Rights Managed Music companies are generally more expensive to work with. Major motion picture companies, TV production companies and other large users of great quality music would usually work with Rights Managed Music companies.  

Generally speaking, each piece of music is licensed for a particular project that will be distributed in a particular way. 

For instance, a piece of music could be licensed for use in a movie that is going to be shown in theaters around the world. If the movie will also be shown on the Internet and DVDs manufactured and sold, that will have to be written into the license agreement, as well. 

And that one piece of music cannot be used in any other movie - it is only licensed for that specific movie. 

ROYALTY FREE MUSIC


Royalty Free Music companies are generally less expensive to work with. Smaller companies, individuals and corporations who have an eye on their budgets will usually work with Royalty Free Music. 

One major advantage is that when you license a piece of royalty free music, you are less restricted on its use. At www.StockMusic.com, for instance, when you pay for and download a music track, you can use it in a production that day – in a different production next week – and one three years from now without paying any additional license fee.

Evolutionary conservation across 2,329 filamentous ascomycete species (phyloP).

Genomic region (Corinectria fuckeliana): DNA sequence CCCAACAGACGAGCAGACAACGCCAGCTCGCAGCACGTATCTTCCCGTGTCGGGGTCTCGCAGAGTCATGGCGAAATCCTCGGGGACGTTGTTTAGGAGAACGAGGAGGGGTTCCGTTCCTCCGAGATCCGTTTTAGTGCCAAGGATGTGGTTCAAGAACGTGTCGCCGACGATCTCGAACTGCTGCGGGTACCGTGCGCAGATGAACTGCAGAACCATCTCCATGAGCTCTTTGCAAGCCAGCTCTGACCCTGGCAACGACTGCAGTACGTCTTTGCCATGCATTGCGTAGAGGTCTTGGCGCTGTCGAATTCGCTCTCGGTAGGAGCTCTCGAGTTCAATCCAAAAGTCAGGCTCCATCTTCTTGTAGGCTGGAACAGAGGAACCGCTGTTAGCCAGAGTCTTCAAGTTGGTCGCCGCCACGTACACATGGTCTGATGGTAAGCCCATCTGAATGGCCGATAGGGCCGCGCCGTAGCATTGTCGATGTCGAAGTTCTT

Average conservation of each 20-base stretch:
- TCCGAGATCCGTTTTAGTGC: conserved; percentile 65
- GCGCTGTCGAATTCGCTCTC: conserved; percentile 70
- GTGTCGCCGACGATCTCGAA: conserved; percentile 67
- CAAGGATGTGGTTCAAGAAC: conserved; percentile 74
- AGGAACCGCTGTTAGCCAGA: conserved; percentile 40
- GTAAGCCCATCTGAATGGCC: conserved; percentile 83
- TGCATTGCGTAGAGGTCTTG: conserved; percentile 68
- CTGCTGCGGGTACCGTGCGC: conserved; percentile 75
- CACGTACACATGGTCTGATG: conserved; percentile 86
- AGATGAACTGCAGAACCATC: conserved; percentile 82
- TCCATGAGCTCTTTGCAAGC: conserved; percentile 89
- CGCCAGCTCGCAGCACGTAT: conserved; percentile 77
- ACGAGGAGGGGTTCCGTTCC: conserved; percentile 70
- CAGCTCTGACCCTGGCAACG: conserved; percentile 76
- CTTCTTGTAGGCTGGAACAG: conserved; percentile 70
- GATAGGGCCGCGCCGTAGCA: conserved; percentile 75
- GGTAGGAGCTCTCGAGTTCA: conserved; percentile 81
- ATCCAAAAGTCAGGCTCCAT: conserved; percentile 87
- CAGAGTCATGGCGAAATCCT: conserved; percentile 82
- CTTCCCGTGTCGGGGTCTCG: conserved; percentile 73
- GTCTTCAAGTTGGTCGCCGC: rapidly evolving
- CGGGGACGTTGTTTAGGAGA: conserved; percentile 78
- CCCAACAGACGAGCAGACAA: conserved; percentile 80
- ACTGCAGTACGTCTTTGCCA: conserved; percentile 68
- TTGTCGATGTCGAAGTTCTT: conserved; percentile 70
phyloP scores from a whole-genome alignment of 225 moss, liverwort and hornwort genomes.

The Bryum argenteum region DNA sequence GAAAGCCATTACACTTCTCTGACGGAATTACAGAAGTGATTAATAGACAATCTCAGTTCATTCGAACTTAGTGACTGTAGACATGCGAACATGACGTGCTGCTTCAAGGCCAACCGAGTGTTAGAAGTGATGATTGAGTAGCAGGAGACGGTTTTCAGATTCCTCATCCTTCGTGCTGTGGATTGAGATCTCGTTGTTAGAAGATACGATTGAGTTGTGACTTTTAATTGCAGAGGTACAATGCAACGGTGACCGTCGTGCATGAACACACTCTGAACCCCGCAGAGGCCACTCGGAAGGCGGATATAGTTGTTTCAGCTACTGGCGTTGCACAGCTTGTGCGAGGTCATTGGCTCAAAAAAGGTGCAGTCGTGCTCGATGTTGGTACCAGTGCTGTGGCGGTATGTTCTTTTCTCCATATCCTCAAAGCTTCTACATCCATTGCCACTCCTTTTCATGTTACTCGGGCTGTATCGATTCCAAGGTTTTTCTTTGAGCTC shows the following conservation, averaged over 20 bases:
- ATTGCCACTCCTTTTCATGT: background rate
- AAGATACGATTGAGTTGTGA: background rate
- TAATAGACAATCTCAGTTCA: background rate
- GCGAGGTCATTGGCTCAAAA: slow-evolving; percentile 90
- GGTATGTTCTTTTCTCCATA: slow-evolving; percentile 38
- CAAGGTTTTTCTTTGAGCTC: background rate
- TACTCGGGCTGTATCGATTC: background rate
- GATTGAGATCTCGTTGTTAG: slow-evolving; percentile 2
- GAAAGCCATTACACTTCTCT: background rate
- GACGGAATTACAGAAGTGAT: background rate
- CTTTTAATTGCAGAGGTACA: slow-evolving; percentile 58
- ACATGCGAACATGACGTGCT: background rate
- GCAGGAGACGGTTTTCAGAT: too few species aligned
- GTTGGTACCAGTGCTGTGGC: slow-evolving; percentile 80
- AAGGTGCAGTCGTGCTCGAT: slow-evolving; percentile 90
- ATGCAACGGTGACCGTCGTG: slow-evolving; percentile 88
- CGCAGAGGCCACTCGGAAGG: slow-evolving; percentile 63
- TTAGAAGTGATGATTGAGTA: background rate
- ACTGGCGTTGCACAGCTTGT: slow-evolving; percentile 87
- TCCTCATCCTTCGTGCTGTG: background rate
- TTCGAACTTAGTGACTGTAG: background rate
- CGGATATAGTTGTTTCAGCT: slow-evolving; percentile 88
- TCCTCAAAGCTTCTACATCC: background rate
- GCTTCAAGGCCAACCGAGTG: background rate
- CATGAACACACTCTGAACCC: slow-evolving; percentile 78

You could broadcast the production on TV or the Internet or make copies of a DVD for sale without paying any additional licensing fee. 

Essentially, you don’t have to preplan how the music is going to be used.

PROTECT BOTTOM LINE

Regardless of where you find the music for your slide show, demo, film or commercial, the bottom line is still the same: Protect yourself by reading the license agreement that tells you how you can use the music. And ask questions if anything is not clear.  

Avoid the trap of free music downloads.    
-------------------
ABOUT BRIAN
Brian Nimens is president and CEO of Sound Ideas, which he founded in 1978 and today is the world's largest publisher of royalty free music, professional sound effects and production element libraries. Included are more than 13,600 stock music tracks and over 110,000 individual sound effects. SuperSearch, the company's search software, allows the user to locate sound effects or music clips, make notes in the software, and print selected tracks to create production records. 

Email: brian@sound-ideas.com
Web: www.stockmusic.com


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Comments (3)
Maxine Lennon
8/14/2012 at 9:38 AM
Thank you Brian - great advice...
Lisa Melendez
8/13/2012 at 1:22 PM
Thank you for this post. It was informative and helpful.
Vance Toran
8/13/2012 at 1:16 PM
As long as you're not selling the demo reel as a commercial product, you have about as much chance of being sued as you do for the music you choose to play at your wedding. Don't let anyone convince your otherwise.

Where you have a problem is if you in any way claim the music is owned or created by you or in any way attempt to actually sell or generate income on the use of the music. When you get hired on the strength of your demo reel, it does not translate as having used the demo music selections to earn money. Further, if the spots are actual promos and commercials you've done for clients, it is again fair game as a demonstration of your talent.

VT